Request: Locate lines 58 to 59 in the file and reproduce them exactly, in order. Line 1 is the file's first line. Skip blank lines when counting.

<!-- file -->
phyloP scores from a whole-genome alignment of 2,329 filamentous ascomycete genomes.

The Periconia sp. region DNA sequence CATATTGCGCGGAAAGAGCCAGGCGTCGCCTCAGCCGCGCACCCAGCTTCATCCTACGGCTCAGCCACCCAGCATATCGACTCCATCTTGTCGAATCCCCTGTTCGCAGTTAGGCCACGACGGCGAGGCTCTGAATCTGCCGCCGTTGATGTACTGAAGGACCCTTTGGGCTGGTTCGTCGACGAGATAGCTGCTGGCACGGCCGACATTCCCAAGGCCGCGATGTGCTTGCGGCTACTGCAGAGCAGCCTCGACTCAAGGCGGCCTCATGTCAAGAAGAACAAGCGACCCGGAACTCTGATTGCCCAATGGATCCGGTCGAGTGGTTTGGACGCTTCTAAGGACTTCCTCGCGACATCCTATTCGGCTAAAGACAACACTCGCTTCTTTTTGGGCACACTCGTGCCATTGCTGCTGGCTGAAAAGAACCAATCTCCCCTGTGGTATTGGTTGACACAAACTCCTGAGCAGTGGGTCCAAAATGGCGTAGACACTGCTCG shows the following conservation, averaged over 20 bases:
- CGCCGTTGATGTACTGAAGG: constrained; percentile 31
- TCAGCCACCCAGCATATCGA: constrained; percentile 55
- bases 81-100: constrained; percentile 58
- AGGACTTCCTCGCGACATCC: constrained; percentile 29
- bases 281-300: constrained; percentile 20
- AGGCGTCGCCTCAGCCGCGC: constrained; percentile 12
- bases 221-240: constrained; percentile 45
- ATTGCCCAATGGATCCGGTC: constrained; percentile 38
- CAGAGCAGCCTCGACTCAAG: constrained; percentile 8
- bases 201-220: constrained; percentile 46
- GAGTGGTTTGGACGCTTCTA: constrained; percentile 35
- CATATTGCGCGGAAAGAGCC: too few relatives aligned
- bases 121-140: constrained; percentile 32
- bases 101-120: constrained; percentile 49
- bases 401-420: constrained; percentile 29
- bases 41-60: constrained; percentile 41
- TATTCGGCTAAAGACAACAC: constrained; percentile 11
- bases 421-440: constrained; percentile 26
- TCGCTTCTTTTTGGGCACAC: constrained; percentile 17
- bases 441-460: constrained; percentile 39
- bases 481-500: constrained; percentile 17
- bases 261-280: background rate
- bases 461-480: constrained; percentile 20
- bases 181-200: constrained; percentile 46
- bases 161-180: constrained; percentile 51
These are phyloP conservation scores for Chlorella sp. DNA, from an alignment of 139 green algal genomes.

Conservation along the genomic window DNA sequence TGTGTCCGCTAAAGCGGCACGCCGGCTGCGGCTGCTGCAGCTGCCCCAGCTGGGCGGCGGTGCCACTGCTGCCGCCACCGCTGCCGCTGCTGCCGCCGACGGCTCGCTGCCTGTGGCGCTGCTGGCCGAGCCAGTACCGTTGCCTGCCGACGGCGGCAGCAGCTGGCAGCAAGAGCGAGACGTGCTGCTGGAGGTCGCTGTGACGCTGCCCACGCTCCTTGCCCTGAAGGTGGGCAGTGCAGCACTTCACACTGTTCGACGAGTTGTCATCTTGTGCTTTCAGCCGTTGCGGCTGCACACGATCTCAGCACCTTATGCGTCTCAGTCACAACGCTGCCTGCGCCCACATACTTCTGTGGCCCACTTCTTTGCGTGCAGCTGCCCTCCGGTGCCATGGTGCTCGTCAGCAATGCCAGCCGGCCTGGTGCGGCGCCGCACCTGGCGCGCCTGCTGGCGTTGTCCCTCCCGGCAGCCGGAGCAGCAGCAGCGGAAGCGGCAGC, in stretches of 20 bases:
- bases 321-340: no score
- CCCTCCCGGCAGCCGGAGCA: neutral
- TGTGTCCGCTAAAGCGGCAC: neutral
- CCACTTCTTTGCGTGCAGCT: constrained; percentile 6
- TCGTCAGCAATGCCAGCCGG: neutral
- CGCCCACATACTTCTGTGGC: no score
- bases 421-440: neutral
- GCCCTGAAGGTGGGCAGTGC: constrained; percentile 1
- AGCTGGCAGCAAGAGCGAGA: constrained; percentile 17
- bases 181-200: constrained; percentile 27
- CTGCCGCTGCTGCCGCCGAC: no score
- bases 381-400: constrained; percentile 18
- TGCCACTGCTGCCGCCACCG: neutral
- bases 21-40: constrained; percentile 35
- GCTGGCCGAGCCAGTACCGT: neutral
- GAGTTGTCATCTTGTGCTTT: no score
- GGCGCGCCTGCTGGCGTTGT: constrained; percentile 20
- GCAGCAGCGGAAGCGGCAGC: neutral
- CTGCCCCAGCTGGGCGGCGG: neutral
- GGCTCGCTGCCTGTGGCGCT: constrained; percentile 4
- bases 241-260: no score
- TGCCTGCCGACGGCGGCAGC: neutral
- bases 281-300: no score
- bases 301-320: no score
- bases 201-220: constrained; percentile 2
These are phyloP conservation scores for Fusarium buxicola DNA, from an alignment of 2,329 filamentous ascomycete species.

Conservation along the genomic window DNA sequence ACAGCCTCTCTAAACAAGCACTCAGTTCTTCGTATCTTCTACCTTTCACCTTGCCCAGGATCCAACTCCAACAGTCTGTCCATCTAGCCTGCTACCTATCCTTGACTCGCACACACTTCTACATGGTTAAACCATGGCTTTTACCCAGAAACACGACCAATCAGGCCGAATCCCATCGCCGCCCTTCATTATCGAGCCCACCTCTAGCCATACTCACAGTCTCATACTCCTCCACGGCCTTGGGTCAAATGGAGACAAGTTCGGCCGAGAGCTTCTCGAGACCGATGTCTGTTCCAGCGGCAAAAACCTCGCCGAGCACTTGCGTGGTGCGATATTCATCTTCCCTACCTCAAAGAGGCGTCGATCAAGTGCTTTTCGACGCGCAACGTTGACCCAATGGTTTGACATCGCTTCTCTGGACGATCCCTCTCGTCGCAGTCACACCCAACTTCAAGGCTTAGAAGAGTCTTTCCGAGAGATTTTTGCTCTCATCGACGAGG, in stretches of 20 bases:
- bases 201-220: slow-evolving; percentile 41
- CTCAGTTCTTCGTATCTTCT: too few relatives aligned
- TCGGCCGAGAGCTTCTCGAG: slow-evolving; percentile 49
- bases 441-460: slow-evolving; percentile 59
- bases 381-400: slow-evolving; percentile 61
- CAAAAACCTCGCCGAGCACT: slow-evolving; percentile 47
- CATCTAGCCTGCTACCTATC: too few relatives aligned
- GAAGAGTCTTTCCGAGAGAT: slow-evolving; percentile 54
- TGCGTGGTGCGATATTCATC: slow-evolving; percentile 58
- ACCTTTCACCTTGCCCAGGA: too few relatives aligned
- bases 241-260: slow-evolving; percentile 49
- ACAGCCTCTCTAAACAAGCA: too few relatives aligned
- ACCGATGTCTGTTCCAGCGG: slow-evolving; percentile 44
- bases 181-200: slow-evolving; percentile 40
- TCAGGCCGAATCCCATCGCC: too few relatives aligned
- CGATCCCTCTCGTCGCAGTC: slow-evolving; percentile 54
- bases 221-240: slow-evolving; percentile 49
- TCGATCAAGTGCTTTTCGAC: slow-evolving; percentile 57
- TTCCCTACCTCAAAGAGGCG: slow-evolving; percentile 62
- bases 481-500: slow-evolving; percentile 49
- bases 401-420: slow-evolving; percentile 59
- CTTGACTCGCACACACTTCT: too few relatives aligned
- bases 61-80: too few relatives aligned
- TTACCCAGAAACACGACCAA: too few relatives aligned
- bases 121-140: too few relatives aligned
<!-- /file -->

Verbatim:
- CTCAGTTCTTCGTATCTTCT: too few relatives aligned
- TCGGCCGAGAGCTTCTCGAG: slow-evolving; percentile 49